July 2015 Archives

I'm delighted to announce that Dave Mitchell's recent grant extension request has been successful. This extension will allow Dave to continue with this work for another 400 hours.

Thanks to everyone who provided feedback on this application and to all those who continue to provide financial support to the Perl 5 Core Maintenance Fund. If you are interested in funding this work please contact karen [at] perlfoundation.org or donate directly through our donation system.

The Grants Committee has received two grant proposals for the July round. Before the Committee members vote, we would like to solicit feedback from the Perl community on the proposals.

Review the proposals below and please comment there. The Committee members will start the voting process on July 27th and the conclusion will be announced by August 2nd.

If your comment does not appear in 24 hours, it is likely that our spam filter did something bad. Contact me at tpf-grants-secretary at perl-foundation.org.

[EDIT Sep 19, 2015] We are again reviewing this proposal. Please leave feedback by September 27, 2015.

We have received the following grant application "Document and release Plerd, an open-source lightweight blogging engine". Please leave feedback in the comments field by July 26th, 2015. If your comment does not appear in 24 hours, contact me at tpf-grants-secretary at perl-foundation.org.

Document and release Plerd, an open-source lightweight blogging engine

  • Name:

    Jason McIntosh

  • Amount Requested:

    USD 2,000


Plerd is an ultralight, Markdown-based blogging platform intended for use with Dropbox.

Once set up server-side, it lets bloggers create and edit posts using only their own favorite text editors and filesystems, with no special client applications, websites, or commands involved.

I believe it to fill an underserved need for extremely simple self-hosted blogging systems, an alternative to very large and complex content-management solutions like Wordpress or Movable Type.

Benefits to the Perl Community

As a conceptually simple yet widely useful open-source application written entirely in modern Perl, Plerd has the potential to bring positive attention and goodwill to Perl 5. It can demonstrate the language's capabilities to power a fun, friendly work of software useful to any self-hosted blogger, regardless of their own preference of programming language.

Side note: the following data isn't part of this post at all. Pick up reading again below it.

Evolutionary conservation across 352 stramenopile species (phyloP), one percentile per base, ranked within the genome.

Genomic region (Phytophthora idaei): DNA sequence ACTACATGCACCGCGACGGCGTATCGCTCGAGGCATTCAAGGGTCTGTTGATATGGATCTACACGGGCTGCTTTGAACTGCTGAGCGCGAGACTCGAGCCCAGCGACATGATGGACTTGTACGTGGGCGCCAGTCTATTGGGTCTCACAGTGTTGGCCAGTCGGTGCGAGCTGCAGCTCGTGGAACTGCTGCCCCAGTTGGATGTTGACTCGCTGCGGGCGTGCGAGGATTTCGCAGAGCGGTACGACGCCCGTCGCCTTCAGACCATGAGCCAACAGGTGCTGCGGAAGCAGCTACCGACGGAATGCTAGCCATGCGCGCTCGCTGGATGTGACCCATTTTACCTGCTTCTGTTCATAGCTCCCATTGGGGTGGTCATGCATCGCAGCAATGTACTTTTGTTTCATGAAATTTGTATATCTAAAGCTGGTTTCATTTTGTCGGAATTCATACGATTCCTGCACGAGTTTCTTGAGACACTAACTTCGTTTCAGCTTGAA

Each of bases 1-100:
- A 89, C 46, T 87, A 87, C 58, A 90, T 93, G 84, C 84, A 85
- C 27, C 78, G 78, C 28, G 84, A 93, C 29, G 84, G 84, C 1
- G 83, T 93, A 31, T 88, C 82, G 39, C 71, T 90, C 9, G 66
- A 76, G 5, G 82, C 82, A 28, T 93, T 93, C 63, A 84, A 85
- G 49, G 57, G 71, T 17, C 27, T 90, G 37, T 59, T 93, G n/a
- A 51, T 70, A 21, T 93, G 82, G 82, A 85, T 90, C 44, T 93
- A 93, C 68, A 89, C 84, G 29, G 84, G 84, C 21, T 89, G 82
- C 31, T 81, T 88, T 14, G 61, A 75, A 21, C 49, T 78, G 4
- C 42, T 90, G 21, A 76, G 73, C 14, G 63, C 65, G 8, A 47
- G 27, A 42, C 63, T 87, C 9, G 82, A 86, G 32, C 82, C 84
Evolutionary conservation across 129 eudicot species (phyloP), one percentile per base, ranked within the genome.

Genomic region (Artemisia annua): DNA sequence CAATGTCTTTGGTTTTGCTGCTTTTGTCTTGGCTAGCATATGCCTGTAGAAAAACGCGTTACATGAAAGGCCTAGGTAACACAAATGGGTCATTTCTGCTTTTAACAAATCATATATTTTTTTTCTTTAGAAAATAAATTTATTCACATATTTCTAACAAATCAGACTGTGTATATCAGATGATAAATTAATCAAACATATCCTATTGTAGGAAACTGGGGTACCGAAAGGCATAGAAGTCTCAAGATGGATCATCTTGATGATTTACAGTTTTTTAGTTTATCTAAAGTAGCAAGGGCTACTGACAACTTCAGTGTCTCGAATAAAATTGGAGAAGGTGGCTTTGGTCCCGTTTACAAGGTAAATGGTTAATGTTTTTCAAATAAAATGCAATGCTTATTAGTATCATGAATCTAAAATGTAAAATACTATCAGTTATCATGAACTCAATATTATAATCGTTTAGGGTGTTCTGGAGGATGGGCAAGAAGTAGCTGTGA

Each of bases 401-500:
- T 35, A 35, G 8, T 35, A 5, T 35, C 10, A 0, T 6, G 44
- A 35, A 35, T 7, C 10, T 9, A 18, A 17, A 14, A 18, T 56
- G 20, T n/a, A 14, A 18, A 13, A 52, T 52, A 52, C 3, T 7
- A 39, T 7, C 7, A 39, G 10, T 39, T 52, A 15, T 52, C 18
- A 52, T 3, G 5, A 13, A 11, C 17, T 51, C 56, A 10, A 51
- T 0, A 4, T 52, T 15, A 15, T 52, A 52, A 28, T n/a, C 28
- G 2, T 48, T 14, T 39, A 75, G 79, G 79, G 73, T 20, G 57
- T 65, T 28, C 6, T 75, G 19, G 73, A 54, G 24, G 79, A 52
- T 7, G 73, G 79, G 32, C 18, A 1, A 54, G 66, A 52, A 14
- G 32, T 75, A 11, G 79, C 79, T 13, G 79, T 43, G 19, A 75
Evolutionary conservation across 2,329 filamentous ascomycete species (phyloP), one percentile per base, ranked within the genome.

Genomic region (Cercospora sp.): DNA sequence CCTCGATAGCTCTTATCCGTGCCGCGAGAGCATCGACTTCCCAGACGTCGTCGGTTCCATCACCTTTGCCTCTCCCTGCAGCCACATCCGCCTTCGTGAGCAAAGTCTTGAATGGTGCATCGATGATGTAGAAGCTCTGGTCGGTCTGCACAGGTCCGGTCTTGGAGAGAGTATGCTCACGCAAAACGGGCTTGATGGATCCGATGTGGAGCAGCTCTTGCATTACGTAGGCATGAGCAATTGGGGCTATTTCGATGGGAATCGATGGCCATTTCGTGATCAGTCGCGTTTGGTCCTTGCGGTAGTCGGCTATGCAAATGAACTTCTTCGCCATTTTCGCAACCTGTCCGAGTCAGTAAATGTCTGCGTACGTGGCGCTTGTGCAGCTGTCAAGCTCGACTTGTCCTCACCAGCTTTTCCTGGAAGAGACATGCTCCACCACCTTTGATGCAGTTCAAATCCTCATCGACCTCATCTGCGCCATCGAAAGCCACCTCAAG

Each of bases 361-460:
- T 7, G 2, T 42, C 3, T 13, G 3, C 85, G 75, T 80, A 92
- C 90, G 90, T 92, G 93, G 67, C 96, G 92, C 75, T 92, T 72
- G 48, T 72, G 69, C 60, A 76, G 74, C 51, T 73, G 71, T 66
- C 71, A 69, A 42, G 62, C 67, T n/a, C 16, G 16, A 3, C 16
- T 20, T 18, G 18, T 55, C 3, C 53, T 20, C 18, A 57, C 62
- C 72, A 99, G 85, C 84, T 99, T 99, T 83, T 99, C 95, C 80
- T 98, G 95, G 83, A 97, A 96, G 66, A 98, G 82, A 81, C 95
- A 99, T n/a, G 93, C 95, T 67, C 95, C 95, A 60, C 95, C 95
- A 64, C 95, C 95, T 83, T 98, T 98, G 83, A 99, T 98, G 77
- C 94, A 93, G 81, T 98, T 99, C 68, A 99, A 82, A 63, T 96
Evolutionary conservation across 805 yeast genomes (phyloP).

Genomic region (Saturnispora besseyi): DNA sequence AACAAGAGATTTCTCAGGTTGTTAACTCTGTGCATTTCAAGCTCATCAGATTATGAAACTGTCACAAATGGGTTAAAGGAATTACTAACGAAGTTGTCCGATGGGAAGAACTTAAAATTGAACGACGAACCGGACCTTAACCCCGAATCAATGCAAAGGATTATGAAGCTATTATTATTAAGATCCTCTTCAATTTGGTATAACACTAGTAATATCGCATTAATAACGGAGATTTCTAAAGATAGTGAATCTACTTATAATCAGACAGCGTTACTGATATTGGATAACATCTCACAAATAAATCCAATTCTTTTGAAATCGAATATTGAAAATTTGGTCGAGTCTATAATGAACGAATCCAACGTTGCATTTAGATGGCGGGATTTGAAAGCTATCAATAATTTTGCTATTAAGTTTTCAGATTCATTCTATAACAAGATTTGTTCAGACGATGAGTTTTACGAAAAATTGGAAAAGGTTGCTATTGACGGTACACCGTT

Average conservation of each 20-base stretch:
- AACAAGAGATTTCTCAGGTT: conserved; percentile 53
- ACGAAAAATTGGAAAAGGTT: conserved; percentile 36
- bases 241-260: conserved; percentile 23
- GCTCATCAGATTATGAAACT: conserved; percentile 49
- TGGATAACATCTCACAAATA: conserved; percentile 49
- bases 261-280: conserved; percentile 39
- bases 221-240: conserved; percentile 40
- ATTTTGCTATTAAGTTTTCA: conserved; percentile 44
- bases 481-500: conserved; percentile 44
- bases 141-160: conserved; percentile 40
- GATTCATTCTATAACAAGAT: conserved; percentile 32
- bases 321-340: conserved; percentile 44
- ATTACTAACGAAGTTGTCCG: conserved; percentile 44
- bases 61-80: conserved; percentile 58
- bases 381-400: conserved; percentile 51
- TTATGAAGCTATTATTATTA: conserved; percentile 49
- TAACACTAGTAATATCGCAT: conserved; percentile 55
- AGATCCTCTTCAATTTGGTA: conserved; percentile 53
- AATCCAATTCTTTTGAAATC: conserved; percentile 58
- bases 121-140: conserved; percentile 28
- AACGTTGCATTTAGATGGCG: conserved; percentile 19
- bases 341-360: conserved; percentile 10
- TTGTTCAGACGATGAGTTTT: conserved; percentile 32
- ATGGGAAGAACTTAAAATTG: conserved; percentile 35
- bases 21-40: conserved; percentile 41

• Bring the Plerd codebase up to CPAN standards, declaring a version 1.0
  • Make this 1.0 release available on CPAN, such that anyone with command-line access to a webserver can easily install it, with no Perl expertise necessary
  • Create and publish online a separate, attractive documentation booklet for Plerd, intended for bloggers with some technical aptitude (i.e. command-line comfort) and the desire to host their own blog

Project Details

Plerd's GitHub repository contains a README that details its current state, also serving as basic user documentation: https://github.com/jmacdotorg/plerd/blob/master/README.md

I created Plerd after years of not blogging at all (a result of LiveJournal's community drying up in the face of modern social media). I have used systems like Movable Type and Wordpress in the past, but the thought of working with an enormous, multi-user, enterprise-ready "content management system" did not appeal to me at all when I just wanted to write blog posts in Markdown and have them appear as HTML somewhere as soon as I wrote them.

Plerd distinguishes itself from similarly aimed systems by having no UI at all. A Plerd-using blogger creates posts by adding Markdown files to a Dropbox-shared directory on their own filesystem, and updates them simply by editing them in-place using whatever text editor they favor.

Plerd's daemon, running server-side and keeping an eye on its own copy of the the blog's Dropbox-shared source folder, knits up a complete static-HTML website whenever changes to that folder occur. This frees the blogger from any need to write with special programs, use special websites, or run special commands to upload or modify posts. They don't need to authenticate with any third-party services, at least not beyond Dropbox -- and Plerd requires no unusual use of Dropbox, from the blogger's point of view.